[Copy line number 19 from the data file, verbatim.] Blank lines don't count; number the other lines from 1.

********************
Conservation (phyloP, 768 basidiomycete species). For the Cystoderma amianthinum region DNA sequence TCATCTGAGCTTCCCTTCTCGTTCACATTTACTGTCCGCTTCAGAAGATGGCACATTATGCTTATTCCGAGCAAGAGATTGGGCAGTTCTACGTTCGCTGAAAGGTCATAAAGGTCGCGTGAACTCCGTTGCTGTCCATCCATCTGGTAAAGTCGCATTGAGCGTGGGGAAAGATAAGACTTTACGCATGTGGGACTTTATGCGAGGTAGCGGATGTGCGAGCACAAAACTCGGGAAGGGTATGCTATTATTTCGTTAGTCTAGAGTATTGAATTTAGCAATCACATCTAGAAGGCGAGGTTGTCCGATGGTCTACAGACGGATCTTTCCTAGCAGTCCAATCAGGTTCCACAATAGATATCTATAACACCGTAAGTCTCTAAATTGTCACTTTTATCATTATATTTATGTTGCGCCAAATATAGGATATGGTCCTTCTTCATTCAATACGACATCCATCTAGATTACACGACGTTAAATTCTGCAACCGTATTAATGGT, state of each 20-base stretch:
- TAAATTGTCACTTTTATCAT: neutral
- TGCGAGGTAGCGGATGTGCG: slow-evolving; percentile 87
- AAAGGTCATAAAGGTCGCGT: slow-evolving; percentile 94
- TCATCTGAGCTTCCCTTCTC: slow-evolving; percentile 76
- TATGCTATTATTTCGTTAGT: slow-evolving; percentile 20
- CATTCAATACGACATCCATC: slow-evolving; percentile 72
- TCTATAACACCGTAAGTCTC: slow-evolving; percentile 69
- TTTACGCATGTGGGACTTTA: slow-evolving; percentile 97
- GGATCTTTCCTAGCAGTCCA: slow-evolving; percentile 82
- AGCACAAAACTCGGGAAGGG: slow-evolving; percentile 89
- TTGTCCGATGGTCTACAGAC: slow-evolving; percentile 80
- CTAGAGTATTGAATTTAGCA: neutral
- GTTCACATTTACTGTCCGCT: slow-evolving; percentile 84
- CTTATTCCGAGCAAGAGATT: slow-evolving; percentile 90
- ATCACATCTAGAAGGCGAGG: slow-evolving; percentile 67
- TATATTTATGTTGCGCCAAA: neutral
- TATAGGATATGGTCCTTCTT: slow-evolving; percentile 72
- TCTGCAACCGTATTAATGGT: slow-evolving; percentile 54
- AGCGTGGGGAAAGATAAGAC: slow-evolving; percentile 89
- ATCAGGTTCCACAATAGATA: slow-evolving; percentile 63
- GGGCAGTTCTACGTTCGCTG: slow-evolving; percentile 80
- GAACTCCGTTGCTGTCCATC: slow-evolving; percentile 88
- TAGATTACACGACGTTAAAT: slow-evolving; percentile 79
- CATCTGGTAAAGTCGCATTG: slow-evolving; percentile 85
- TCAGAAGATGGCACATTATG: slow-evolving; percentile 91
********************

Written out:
- TCTGCAACCGTATTAATGGT: slow-evolving; percentile 54